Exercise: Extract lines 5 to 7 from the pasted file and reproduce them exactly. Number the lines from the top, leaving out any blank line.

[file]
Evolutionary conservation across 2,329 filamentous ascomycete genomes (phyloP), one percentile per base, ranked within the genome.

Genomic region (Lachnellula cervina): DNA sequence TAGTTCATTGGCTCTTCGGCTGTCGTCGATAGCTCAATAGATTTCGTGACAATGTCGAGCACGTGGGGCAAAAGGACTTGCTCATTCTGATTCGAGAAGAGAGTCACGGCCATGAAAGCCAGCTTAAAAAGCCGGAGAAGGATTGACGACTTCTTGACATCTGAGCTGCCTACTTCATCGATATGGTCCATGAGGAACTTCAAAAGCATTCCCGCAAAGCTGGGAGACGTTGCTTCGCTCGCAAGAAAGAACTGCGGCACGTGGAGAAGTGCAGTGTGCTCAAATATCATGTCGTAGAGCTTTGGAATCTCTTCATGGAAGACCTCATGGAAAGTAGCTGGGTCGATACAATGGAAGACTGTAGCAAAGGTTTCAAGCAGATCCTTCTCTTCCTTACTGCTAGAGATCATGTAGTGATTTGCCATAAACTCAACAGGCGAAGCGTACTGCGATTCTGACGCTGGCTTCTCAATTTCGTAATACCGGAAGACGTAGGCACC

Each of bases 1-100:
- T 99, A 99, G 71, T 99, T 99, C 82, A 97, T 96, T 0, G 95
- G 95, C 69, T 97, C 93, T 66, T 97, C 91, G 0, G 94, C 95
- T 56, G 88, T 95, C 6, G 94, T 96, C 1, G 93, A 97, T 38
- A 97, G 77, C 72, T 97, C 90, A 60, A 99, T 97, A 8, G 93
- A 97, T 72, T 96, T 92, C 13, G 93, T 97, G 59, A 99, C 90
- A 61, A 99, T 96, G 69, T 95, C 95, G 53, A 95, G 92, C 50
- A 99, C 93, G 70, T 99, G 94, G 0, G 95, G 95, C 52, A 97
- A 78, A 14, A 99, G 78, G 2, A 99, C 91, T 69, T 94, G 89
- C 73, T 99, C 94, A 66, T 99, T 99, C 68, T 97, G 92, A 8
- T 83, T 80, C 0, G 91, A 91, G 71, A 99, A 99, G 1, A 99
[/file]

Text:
- G 95, C 69, T 97, C 93, T 66, T 97, C 91, G 0, G 94, C 95
- T 56, G 88, T 95, C 6, G 94, T 96, C 1, G 93, A 97, T 38
- A 97, G 77, C 72, T 97, C 90, A 60, A 99, T 97, A 8, G 93